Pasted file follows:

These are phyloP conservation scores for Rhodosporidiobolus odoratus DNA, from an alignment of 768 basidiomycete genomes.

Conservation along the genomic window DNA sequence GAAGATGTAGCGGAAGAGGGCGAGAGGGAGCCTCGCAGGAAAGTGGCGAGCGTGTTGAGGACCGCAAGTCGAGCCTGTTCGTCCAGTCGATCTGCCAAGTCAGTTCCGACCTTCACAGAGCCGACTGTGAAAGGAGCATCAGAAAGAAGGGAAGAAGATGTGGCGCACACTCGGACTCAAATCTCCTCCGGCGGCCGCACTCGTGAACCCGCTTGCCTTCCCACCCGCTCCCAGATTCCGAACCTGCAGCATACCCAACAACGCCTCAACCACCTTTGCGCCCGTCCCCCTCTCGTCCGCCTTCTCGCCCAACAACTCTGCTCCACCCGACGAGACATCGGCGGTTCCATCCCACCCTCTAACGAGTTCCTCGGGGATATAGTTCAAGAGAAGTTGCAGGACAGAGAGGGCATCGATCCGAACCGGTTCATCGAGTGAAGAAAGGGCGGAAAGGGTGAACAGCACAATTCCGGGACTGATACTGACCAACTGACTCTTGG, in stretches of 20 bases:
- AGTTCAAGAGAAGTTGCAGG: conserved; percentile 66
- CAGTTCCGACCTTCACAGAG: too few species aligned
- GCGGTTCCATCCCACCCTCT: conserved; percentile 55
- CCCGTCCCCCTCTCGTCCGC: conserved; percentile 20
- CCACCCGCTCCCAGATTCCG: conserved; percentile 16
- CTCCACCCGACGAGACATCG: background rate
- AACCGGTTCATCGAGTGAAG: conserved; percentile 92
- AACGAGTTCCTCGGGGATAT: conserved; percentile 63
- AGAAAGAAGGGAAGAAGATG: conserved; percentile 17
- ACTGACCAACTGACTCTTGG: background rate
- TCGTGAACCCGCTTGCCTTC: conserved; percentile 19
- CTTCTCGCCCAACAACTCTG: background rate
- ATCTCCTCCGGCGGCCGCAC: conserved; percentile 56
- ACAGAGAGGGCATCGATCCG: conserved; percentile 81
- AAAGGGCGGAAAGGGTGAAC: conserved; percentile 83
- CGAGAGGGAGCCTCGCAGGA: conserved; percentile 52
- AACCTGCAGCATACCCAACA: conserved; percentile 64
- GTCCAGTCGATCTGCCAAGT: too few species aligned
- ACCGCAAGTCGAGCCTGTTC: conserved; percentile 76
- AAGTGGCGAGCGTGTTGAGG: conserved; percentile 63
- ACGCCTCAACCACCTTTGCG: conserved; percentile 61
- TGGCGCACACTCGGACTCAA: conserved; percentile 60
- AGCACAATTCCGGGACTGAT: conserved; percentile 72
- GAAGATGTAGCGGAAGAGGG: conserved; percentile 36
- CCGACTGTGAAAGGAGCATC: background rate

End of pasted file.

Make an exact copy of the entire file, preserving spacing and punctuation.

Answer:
These are phyloP conservation scores for Rhodosporidiobolus odoratus DNA, from an alignment of 768 basidiomycete genomes.

Conservation along the genomic window DNA sequence GAAGATGTAGCGGAAGAGGGCGAGAGGGAGCCTCGCAGGAAAGTGGCGAGCGTGTTGAGGACCGCAAGTCGAGCCTGTTCGTCCAGTCGATCTGCCAAGTCAGTTCCGACCTTCACAGAGCCGACTGTGAAAGGAGCATCAGAAAGAAGGGAAGAAGATGTGGCGCACACTCGGACTCAAATCTCCTCCGGCGGCCGCACTCGTGAACCCGCTTGCCTTCCCACCCGCTCCCAGATTCCGAACCTGCAGCATACCCAACAACGCCTCAACCACCTTTGCGCCCGTCCCCCTCTCGTCCGCCTTCTCGCCCAACAACTCTGCTCCACCCGACGAGACATCGGCGGTTCCATCCCACCCTCTAACGAGTTCCTCGGGGATATAGTTCAAGAGAAGTTGCAGGACAGAGAGGGCATCGATCCGAACCGGTTCATCGAGTGAAGAAAGGGCGGAAAGGGTGAACAGCACAATTCCGGGACTGATACTGACCAACTGACTCTTGG, in stretches of 20 bases:
- AGTTCAAGAGAAGTTGCAGG: conserved; percentile 66
- CAGTTCCGACCTTCACAGAG: too few species aligned
- GCGGTTCCATCCCACCCTCT: conserved; percentile 55
- CCCGTCCCCCTCTCGTCCGC: conserved; percentile 20
- CCACCCGCTCCCAGATTCCG: conserved; percentile 16
- CTCCACCCGACGAGACATCG: background rate
- AACCGGTTCATCGAGTGAAG: conserved; percentile 92
- AACGAGTTCCTCGGGGATAT: conserved; percentile 63
- AGAAAGAAGGGAAGAAGATG: conserved; percentile 17
- ACTGACCAACTGACTCTTGG: background rate
- TCGTGAACCCGCTTGCCTTC: conserved; percentile 19
- CTTCTCGCCCAACAACTCTG: background rate
- ATCTCCTCCGGCGGCCGCAC: conserved; percentile 56
- ACAGAGAGGGCATCGATCCG: conserved; percentile 81
- AAAGGGCGGAAAGGGTGAAC: conserved; percentile 83
- CGAGAGGGAGCCTCGCAGGA: conserved; percentile 52
- AACCTGCAGCATACCCAACA: conserved; percentile 64
- GTCCAGTCGATCTGCCAAGT: too few species aligned
- ACCGCAAGTCGAGCCTGTTC: conserved; percentile 76
- AAGTGGCGAGCGTGTTGAGG: conserved; percentile 63
- ACGCCTCAACCACCTTTGCG: conserved; percentile 61
- TGGCGCACACTCGGACTCAA: conserved; percentile 60
- AGCACAATTCCGGGACTGAT: conserved; percentile 72
- GAAGATGTAGCGGAAGAGGG: conserved; percentile 36
- CCGACTGTGAAAGGAGCATC: background rate